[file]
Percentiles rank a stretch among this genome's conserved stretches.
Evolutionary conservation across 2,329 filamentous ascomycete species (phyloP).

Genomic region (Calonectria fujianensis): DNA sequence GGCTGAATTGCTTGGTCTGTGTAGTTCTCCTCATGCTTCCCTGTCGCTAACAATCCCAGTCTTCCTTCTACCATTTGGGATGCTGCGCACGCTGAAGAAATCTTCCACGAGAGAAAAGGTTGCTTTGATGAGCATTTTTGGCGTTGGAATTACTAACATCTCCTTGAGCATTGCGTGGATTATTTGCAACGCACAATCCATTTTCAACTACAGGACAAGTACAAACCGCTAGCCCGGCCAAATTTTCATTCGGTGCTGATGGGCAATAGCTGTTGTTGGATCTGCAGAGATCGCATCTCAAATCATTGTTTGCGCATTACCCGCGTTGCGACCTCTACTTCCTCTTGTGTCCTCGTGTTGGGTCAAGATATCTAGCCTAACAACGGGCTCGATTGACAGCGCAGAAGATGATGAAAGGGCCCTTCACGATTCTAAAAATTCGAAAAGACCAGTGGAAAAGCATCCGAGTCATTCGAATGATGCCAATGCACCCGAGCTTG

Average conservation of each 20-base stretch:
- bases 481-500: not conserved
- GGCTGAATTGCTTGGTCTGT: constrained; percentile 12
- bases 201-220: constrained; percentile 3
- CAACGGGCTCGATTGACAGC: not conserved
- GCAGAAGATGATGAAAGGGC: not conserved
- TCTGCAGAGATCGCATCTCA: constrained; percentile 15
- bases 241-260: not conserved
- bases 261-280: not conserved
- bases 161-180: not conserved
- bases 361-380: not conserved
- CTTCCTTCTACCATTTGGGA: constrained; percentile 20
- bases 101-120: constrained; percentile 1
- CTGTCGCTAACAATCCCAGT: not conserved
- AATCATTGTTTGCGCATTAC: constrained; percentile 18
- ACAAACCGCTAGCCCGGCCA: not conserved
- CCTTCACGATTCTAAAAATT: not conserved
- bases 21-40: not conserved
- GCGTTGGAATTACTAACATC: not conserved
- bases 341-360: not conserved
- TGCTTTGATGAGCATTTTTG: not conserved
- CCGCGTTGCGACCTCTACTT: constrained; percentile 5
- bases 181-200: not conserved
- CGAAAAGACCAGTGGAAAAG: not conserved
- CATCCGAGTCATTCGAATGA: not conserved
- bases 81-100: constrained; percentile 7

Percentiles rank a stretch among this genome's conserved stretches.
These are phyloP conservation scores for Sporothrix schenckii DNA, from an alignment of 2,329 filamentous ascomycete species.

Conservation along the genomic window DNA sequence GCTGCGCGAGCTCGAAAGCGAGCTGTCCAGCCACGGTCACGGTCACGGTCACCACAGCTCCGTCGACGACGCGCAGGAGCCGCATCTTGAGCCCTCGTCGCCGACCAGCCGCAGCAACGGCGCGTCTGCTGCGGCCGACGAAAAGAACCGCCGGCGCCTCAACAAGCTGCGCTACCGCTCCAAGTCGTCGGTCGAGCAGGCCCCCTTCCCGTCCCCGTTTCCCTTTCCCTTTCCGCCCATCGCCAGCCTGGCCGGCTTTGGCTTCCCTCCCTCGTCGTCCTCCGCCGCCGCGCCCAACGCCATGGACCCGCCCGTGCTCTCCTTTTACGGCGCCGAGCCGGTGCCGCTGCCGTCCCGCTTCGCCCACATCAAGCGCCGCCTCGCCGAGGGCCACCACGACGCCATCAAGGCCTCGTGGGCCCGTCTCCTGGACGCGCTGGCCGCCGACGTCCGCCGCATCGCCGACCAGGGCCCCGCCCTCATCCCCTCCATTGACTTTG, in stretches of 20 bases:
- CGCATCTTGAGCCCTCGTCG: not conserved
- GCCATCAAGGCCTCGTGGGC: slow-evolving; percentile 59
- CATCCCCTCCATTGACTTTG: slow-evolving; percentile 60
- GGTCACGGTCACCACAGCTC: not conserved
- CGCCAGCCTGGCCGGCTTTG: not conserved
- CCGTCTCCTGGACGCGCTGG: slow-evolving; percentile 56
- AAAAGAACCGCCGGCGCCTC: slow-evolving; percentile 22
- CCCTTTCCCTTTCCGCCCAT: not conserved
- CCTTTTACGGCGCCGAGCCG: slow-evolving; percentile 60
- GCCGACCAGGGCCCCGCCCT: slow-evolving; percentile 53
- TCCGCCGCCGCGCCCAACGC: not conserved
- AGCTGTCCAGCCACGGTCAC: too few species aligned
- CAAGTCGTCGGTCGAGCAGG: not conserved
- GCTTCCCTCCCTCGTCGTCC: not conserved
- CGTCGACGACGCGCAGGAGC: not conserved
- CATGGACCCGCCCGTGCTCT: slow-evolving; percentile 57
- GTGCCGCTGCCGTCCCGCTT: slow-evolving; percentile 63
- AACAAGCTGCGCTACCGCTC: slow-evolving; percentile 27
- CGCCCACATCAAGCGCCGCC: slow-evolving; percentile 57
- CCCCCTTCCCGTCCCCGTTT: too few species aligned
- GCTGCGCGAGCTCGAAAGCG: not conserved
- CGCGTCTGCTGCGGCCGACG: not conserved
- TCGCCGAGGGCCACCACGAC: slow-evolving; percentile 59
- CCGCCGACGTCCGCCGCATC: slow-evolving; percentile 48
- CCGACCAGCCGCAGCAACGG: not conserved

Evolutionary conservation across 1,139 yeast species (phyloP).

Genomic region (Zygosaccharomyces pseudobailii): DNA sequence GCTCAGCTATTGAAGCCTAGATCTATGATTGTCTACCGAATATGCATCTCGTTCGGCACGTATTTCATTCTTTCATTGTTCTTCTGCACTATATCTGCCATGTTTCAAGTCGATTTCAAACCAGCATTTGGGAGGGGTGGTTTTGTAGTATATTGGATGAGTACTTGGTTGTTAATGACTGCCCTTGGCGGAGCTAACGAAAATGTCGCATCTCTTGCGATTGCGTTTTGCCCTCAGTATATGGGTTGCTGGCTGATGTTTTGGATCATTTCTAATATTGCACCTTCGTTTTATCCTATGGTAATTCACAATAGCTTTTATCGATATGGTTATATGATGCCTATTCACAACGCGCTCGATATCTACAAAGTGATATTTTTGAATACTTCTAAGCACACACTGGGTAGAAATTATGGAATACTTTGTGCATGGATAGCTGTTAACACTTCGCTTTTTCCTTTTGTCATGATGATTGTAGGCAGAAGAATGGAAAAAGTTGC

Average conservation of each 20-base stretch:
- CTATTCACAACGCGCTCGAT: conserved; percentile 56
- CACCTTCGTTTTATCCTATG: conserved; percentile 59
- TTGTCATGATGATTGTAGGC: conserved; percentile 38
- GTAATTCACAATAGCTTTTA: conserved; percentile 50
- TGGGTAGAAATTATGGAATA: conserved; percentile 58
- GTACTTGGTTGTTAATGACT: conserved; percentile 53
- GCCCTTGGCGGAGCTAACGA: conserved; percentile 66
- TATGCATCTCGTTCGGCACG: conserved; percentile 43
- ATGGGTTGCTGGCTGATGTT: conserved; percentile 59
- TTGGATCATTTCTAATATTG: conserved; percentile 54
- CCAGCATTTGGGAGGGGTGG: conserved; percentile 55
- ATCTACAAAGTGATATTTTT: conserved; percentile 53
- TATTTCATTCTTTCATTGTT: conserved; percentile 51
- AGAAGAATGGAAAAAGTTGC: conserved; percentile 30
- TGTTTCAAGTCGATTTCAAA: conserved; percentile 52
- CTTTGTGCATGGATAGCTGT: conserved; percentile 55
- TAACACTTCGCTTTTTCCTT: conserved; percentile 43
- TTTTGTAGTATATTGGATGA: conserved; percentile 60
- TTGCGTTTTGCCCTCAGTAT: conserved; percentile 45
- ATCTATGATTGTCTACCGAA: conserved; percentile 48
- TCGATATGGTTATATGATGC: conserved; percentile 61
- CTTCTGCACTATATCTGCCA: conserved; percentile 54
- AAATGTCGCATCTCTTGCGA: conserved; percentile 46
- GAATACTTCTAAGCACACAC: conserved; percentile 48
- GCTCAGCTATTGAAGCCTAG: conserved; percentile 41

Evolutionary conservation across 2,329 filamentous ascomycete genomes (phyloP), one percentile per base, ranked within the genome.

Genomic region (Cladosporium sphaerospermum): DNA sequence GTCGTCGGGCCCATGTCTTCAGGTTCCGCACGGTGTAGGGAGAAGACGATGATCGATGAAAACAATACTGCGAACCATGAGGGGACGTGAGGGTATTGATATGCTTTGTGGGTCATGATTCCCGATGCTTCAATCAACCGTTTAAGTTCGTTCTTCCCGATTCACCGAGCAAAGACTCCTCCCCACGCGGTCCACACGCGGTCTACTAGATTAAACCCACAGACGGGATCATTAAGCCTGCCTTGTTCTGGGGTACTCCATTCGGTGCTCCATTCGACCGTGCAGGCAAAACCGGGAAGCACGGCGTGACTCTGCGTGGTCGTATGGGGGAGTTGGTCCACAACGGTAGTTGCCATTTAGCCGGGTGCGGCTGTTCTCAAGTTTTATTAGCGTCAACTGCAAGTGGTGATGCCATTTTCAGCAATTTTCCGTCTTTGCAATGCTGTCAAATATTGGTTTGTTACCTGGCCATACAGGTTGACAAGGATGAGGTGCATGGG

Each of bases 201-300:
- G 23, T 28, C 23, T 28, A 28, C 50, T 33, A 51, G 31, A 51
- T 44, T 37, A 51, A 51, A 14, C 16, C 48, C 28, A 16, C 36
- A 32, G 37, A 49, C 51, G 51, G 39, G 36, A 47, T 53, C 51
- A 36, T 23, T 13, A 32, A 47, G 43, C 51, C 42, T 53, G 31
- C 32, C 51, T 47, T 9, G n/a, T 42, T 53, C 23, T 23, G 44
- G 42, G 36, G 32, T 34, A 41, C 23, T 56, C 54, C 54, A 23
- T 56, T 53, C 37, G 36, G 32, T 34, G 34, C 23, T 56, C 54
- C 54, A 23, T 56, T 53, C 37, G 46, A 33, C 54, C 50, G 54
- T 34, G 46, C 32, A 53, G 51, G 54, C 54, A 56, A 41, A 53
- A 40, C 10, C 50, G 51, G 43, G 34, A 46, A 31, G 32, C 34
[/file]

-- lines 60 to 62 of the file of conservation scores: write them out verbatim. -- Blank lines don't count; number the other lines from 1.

Average conservation of each 20-base stretch:
- CTATTCACAACGCGCTCGAT: conserved; percentile 56
- CACCTTCGTTTTATCCTATG: conserved; percentile 59